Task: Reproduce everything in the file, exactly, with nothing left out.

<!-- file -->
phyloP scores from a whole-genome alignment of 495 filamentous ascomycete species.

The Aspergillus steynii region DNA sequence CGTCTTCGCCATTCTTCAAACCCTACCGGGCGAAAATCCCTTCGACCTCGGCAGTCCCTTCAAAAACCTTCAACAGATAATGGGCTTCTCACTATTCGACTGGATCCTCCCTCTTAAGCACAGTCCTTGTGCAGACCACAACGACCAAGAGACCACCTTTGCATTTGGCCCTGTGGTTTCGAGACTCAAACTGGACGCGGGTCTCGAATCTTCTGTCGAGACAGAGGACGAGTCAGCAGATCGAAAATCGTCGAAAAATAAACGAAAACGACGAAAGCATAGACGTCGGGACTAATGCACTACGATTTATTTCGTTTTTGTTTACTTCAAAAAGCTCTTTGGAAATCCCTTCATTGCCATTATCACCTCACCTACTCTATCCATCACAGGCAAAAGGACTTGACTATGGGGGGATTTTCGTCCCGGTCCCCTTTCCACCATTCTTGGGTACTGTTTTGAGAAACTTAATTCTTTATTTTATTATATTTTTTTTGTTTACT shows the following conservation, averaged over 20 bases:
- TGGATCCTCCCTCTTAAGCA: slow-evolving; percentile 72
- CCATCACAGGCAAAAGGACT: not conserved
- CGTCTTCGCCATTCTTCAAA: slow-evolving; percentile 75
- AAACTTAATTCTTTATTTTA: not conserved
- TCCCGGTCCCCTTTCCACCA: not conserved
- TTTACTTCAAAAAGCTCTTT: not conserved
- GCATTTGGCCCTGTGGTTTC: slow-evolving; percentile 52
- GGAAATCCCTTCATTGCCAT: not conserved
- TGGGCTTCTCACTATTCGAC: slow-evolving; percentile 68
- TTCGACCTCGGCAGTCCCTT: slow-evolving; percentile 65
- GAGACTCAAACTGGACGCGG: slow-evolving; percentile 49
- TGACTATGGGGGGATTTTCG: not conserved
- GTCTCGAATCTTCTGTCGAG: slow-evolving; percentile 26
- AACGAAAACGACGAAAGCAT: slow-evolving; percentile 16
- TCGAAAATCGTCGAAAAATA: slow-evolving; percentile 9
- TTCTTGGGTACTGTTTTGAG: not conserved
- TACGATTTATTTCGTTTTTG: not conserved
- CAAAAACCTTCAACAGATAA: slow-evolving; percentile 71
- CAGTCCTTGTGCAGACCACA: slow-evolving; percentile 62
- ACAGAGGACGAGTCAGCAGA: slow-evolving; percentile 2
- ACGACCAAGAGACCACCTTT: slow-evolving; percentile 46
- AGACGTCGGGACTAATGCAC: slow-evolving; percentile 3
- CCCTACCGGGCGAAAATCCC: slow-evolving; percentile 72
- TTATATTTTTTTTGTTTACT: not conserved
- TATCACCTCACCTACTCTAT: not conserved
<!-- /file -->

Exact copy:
phyloP scores from a whole-genome alignment of 495 filamentous ascomycete species.

The Aspergillus steynii region DNA sequence CGTCTTCGCCATTCTTCAAACCCTACCGGGCGAAAATCCCTTCGACCTCGGCAGTCCCTTCAAAAACCTTCAACAGATAATGGGCTTCTCACTATTCGACTGGATCCTCCCTCTTAAGCACAGTCCTTGTGCAGACCACAACGACCAAGAGACCACCTTTGCATTTGGCCCTGTGGTTTCGAGACTCAAACTGGACGCGGGTCTCGAATCTTCTGTCGAGACAGAGGACGAGTCAGCAGATCGAAAATCGTCGAAAAATAAACGAAAACGACGAAAGCATAGACGTCGGGACTAATGCACTACGATTTATTTCGTTTTTGTTTACTTCAAAAAGCTCTTTGGAAATCCCTTCATTGCCATTATCACCTCACCTACTCTATCCATCACAGGCAAAAGGACTTGACTATGGGGGGATTTTCGTCCCGGTCCCCTTTCCACCATTCTTGGGTACTGTTTTGAGAAACTTAATTCTTTATTTTATTATATTTTTTTTGTTTACT shows the following conservation, averaged over 20 bases:
- TGGATCCTCCCTCTTAAGCA: slow-evolving; percentile 72
- CCATCACAGGCAAAAGGACT: not conserved
- CGTCTTCGCCATTCTTCAAA: slow-evolving; percentile 75
- AAACTTAATTCTTTATTTTA: not conserved
- TCCCGGTCCCCTTTCCACCA: not conserved
- TTTACTTCAAAAAGCTCTTT: not conserved
- GCATTTGGCCCTGTGGTTTC: slow-evolving; percentile 52
- GGAAATCCCTTCATTGCCAT: not conserved
- TGGGCTTCTCACTATTCGAC: slow-evolving; percentile 68
- TTCGACCTCGGCAGTCCCTT: slow-evolving; percentile 65
- GAGACTCAAACTGGACGCGG: slow-evolving; percentile 49
- TGACTATGGGGGGATTTTCG: not conserved
- GTCTCGAATCTTCTGTCGAG: slow-evolving; percentile 26
- AACGAAAACGACGAAAGCAT: slow-evolving; percentile 16
- TCGAAAATCGTCGAAAAATA: slow-evolving; percentile 9
- TTCTTGGGTACTGTTTTGAG: not conserved
- TACGATTTATTTCGTTTTTG: not conserved
- CAAAAACCTTCAACAGATAA: slow-evolving; percentile 71
- CAGTCCTTGTGCAGACCACA: slow-evolving; percentile 62
- ACAGAGGACGAGTCAGCAGA: slow-evolving; percentile 2
- ACGACCAAGAGACCACCTTT: slow-evolving; percentile 46
- AGACGTCGGGACTAATGCAC: slow-evolving; percentile 3
- CCCTACCGGGCGAAAATCCC: slow-evolving; percentile 72
- TTATATTTTTTTTGTTTACT: not conserved
- TATCACCTCACCTACTCTAT: not conserved